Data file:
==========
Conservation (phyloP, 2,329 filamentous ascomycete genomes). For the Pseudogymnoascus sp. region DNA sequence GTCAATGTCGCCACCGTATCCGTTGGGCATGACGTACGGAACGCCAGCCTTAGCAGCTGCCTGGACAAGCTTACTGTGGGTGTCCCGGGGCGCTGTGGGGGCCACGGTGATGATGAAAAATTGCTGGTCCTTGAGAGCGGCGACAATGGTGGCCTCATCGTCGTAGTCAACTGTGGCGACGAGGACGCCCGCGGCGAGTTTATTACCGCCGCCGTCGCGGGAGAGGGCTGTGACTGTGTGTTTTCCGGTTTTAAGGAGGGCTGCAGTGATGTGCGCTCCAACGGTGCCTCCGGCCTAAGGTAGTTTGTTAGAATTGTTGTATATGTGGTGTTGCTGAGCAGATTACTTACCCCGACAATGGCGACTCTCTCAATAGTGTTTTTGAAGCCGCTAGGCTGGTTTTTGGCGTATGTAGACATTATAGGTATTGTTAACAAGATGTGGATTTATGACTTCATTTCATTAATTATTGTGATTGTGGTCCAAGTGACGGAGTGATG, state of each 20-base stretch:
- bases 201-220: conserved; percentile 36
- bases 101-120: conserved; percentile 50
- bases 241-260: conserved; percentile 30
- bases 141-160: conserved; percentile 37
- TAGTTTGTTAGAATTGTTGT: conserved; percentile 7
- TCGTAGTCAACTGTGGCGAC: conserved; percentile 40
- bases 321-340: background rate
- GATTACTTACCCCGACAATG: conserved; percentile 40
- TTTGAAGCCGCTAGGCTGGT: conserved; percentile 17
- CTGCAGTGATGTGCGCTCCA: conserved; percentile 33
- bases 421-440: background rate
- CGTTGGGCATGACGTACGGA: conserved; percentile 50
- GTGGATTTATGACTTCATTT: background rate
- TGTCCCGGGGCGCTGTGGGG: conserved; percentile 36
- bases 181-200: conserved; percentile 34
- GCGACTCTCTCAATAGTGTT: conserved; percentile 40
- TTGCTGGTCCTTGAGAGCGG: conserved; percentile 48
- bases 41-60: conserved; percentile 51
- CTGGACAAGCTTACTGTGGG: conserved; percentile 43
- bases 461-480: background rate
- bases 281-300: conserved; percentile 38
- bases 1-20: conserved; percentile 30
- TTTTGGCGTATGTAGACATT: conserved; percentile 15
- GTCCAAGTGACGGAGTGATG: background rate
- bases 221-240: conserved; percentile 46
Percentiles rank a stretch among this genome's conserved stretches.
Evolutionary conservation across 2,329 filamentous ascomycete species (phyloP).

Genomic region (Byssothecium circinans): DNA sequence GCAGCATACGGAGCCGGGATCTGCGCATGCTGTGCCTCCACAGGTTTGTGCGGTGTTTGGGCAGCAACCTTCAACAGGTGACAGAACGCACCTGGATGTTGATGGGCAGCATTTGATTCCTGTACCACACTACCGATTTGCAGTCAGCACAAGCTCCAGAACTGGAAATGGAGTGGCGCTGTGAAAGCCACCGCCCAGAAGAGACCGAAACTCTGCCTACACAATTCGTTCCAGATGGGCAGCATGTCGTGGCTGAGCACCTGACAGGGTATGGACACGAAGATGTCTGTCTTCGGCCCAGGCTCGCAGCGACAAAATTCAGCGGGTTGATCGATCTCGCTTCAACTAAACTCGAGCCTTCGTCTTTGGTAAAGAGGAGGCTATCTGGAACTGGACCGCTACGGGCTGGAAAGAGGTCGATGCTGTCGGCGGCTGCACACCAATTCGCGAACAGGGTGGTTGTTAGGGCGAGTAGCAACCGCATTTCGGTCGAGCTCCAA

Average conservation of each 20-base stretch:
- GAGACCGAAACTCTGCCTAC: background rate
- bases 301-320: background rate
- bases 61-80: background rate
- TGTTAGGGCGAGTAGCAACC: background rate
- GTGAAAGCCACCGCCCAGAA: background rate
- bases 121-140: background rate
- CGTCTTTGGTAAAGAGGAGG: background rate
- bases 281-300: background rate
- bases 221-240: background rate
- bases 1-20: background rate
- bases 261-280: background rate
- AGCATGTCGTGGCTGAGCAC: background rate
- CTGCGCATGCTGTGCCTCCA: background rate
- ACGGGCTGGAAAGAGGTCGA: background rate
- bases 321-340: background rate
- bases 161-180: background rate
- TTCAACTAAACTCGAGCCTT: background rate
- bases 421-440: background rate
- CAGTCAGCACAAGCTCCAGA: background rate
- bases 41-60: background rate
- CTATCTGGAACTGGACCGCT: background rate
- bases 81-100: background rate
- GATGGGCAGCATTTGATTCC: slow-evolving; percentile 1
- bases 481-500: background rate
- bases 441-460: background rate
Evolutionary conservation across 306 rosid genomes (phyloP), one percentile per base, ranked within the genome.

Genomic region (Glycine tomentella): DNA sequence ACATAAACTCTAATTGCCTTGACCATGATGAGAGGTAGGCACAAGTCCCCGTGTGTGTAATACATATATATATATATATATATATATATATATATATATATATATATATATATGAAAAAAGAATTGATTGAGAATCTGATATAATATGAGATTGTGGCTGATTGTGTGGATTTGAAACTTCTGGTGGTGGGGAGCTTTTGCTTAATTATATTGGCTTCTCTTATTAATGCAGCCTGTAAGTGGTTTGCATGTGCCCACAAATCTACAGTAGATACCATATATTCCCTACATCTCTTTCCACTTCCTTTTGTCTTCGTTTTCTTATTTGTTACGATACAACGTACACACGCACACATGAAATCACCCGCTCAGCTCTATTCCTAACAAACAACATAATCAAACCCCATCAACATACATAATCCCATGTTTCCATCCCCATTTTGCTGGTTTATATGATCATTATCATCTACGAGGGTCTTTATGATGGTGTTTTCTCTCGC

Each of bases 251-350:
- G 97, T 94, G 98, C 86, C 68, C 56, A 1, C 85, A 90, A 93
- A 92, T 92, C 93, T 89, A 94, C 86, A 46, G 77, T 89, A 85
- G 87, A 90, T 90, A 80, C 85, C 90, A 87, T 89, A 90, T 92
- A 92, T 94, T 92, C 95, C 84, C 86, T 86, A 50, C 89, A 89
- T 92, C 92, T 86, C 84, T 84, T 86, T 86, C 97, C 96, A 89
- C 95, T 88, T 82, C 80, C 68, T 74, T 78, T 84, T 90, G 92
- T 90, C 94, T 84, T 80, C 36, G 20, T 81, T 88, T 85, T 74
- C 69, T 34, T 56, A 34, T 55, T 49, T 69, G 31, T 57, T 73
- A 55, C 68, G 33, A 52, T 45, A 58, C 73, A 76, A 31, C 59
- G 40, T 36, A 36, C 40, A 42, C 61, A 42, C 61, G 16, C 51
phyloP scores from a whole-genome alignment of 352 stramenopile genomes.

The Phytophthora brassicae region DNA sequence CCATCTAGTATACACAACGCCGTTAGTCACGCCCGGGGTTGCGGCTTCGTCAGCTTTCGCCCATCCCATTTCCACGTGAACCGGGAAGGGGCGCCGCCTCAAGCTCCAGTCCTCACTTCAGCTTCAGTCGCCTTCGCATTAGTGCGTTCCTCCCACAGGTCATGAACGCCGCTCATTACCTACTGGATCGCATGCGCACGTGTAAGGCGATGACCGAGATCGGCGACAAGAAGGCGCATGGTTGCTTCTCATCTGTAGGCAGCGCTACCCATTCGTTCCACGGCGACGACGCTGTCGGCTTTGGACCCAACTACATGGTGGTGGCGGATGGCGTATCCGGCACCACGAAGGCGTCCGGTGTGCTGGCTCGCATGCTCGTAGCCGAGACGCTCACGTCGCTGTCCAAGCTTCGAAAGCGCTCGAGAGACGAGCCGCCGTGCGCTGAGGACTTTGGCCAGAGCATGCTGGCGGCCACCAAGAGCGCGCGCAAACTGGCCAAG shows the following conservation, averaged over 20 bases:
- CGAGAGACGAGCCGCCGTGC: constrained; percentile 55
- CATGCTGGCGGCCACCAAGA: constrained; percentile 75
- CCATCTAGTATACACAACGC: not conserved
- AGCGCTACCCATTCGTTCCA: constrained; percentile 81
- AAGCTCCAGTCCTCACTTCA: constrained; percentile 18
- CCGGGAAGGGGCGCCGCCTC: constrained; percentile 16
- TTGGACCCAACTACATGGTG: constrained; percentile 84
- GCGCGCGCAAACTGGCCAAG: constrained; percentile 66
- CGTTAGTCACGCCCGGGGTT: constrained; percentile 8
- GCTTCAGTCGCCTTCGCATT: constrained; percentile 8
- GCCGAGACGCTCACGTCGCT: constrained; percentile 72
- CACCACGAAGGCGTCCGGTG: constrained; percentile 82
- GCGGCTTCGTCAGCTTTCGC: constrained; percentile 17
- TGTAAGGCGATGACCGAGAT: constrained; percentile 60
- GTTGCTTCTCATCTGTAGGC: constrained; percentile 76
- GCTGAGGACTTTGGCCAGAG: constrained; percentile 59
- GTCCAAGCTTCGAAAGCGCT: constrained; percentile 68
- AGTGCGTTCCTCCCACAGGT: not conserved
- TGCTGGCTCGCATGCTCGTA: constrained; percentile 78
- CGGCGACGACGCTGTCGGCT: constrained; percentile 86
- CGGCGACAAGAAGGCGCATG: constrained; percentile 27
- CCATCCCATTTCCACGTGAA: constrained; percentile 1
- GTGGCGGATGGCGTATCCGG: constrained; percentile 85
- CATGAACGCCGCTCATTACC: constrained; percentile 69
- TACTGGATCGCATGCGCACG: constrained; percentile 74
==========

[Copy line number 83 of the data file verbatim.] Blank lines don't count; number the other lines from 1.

- GCGGCTTCGTCAGCTTTCGC: constrained; percentile 17